The past week saw a dynamic in financial markets that, not long ago, would have been deemed quite unusual: Prices of all kinds of assets, from safe government bonds to risky stocks, rose together. German bunds and U.S. Treasurys gained, pushing yields lower, as the Standard & Poor's 500 Index approached its all-time high.
The movements continued to confound the once-traditional pattern, in which bond prices rise and stock prices fall when investors expect the economy to perform poorly, and vice versa. There are various explanations, some more consequential than others.
One interpretation is that investors expect hyperactive central bankers to remain their best friends, buoying markets with continued unconventional policies. Last week's disappointing economic data out of the United States and Europe would support this view, putting pressure on the Federal Reserve and the European Central Bank to be more accommodative than they otherwise would.
By demonstrating a consistent willingness and ability to contain market volatility and bolster the prices of financial assets, essentially divorcing equity performance from that of the underlying economy, central bankers have managed to bring more money off the sidelines and into the market. Lower borrowing costs have also boosted companies' actual profitability, allowing them to return more money to shareholders in the form of dividends and share buybacks, as has the notion that we are in a lower historical interest-rate paradigm.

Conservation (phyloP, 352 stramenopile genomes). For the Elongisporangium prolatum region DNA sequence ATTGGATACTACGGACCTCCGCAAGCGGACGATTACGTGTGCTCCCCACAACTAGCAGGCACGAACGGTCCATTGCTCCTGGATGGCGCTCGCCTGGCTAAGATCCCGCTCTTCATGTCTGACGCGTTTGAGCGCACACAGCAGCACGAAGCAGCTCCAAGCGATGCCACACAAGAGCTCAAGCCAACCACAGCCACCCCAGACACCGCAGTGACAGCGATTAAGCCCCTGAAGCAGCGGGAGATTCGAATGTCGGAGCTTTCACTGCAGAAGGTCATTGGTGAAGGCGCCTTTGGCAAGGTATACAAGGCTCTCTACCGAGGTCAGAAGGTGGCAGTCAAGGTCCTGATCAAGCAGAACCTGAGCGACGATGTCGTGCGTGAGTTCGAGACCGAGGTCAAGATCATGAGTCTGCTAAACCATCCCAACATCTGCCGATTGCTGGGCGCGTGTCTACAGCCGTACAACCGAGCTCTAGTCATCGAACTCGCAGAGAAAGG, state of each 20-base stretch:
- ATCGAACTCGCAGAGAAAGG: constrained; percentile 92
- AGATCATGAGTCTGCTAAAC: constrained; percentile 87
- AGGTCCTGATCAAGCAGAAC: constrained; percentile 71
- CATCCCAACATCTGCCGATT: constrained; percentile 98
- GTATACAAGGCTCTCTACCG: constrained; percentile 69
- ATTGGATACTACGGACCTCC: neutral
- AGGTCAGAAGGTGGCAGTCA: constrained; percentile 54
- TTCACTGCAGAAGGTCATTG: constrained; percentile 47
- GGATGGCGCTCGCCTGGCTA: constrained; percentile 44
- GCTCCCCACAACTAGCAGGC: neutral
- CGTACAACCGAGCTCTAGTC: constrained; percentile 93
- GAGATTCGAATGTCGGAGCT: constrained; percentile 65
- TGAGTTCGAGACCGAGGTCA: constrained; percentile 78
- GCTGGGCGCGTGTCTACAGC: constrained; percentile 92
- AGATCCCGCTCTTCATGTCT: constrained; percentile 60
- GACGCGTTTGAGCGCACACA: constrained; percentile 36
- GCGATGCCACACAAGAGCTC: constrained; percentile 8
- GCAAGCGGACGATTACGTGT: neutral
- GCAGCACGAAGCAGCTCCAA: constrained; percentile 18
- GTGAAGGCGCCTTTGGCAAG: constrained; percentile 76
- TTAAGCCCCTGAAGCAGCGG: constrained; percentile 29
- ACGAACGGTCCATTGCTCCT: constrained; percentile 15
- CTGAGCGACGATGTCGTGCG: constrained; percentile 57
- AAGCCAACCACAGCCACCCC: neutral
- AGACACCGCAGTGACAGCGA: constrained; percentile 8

That's the optimistic view. It is also valid and, given how well it has played out, deeply entrenched in markets. But it may be only part of a less-comforting explanation relating to the view that, at current valuations, bond investors may be reacting to something that the stock market has yet to recognize.
Bond investors tend to be more risk averse than equity investors are, and thus reposition earlier in response to a higher probability of a market selloff. This is in part because they are more focused on the macroeconomic picture, and in part because bonds have a different risk-reward profile: They ultimately pay only their face value, whereas stocks can keep going up.
This interpretation is bolstered by the fact that the stock market is also subject to demand influences that could prove temporary. The boom in merger and acquisitions, for example, has pumped a lot of cash into the market, helping to push prices higher than what the performance of the economy would justify.
If this complementary interpretation is correct, it's just a matter of time before the correlation between risky and riskless assets starts returning to its historical pattern. The hard part is specifying the timing, especially as it relates to a crucial psychological question: When will investors lose faith in central banks’ ability to keep bolstering the economy through higher financial asset prices?
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